I recently asked my followers on Twitter who else considers themselves theologically conservative and politically progressive. The number of people who identify this way is validating. Typically, we expect people to believe and act like single tickets all the way down: theological conservatism equals political conservatism, and likewise for more liberal Christians.
I have never fit neatly in either paradigm.
In calling myself “theologically conservative,” I am basically saying that I affirm the Apostles’ Creed as a non-negotiable description of building blocks that are the heart of the Christian faith: the omnipotence of God, the brokenness of humanity, the need for restoration and redemption, and Jesus’ virgin birth, death, and physical resurrection.
But I tend not to feel politically aligned with other Christians who affirm this creed. I am increasingly turned off by groups that are better known by what they stand against (gay marriage and abortion, in particular) than by what they actually support. I am drawn more to the political groups that are interested in lifting up the marginalized, but theologically speaking, these groups tend to be made up of people who affirm a universalist mindset.
Knowing what I know about Jesus, I’m not fully at home there either.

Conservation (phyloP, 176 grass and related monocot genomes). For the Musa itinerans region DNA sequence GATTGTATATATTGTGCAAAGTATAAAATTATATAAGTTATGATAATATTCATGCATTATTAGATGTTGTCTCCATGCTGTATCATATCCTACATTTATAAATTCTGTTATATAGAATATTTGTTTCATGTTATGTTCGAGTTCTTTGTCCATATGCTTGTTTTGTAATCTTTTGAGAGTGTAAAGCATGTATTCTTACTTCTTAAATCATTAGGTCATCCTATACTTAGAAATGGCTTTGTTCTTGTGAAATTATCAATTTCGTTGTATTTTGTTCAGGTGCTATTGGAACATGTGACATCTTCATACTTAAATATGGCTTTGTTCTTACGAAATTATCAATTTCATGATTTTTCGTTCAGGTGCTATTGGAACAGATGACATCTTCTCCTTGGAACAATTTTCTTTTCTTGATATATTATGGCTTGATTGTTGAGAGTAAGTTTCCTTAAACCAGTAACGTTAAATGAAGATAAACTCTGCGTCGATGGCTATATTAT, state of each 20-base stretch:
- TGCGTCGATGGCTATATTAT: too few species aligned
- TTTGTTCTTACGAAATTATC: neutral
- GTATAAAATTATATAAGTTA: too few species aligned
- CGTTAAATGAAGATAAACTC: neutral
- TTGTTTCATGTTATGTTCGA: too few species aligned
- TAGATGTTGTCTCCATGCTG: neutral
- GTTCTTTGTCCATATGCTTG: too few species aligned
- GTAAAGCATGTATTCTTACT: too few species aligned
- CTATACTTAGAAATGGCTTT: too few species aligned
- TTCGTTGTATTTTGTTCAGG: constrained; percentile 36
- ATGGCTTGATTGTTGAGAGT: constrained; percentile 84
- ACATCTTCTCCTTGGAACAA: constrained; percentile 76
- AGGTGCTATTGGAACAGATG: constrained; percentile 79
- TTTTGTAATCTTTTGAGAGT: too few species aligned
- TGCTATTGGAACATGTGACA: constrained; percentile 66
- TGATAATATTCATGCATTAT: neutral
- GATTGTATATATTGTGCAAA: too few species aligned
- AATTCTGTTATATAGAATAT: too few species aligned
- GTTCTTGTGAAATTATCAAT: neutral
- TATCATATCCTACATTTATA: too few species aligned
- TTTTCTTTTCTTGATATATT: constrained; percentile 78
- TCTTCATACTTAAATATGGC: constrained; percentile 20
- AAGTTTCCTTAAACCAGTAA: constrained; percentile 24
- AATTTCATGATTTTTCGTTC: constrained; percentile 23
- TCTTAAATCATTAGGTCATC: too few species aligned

I wonder if I’ll always feel like something of a spiritual and political unicorn. I can never make both sides happy, not that I’ve ever really tried. But this “one foot in both worlds” kind of life can present something of a challenge when it comes to simply making friends. This could just be my anxiety talking, but I tend to feel like I’m always regarded with a degree of suspicion because I essentially work for “both sides.”
Is this a contradictory way to live? I’m not sure, but Jesus didn’t live with the binary of a two-party system. He preached a way that is much more complicated: picking up your cross and loving your neighbor.
Here’s the thing, though: the way that Christians have historically defined the gospel is how I live my life. It’s never been trendy, it’s never been convenient, but I am confident in making decisions that are guided by this truth. This doesn’t mean that every candidate I vote for, or every issue I endorse, will necessarily be the “right” one. I will never say that “real Christians” are either Republican or Democrat.
I believe “real Christians” will vote with their feet, their wallets, and with the guidance of the Holy Spirit. This may look different for every believer, but it is nonetheless our driving force. It is the stance of the heart that matters more than the specific mark on the ballot.